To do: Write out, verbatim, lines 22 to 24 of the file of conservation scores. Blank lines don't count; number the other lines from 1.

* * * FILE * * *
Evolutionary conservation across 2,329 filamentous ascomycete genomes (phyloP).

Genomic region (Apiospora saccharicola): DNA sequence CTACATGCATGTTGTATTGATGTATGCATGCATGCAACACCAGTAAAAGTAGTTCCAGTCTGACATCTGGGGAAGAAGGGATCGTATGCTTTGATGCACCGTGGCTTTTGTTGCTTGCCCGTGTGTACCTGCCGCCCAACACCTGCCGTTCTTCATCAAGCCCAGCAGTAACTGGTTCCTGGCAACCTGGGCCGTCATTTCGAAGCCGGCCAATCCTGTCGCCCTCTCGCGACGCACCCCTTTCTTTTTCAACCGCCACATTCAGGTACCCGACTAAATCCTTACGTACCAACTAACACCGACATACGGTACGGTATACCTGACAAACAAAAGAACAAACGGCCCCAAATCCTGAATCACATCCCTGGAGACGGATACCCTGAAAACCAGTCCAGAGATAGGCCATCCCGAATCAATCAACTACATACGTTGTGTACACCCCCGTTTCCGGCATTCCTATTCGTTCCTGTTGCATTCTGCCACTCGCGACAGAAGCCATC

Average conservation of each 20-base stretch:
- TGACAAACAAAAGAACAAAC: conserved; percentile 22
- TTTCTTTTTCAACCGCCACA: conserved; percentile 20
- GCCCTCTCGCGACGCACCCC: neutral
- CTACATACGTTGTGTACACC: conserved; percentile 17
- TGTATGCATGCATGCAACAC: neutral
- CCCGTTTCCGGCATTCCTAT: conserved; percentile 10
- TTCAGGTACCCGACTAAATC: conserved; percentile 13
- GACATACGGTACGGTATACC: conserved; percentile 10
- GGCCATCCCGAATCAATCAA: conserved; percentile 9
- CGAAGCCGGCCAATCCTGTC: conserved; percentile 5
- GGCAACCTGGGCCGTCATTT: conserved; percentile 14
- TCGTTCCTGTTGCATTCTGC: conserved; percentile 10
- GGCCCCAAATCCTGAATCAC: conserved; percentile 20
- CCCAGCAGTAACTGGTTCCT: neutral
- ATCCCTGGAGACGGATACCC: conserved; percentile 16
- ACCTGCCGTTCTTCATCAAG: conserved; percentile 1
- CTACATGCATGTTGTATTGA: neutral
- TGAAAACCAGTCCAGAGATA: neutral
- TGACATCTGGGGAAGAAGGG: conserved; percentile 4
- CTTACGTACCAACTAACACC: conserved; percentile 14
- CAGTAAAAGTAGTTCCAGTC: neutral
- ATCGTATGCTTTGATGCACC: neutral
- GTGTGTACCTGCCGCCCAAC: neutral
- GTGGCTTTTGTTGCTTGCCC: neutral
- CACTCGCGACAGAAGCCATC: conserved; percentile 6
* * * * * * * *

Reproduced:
- TGACATCTGGGGAAGAAGGG: conserved; percentile 4
- CTTACGTACCAACTAACACC: conserved; percentile 14
- CAGTAAAAGTAGTTCCAGTC: neutral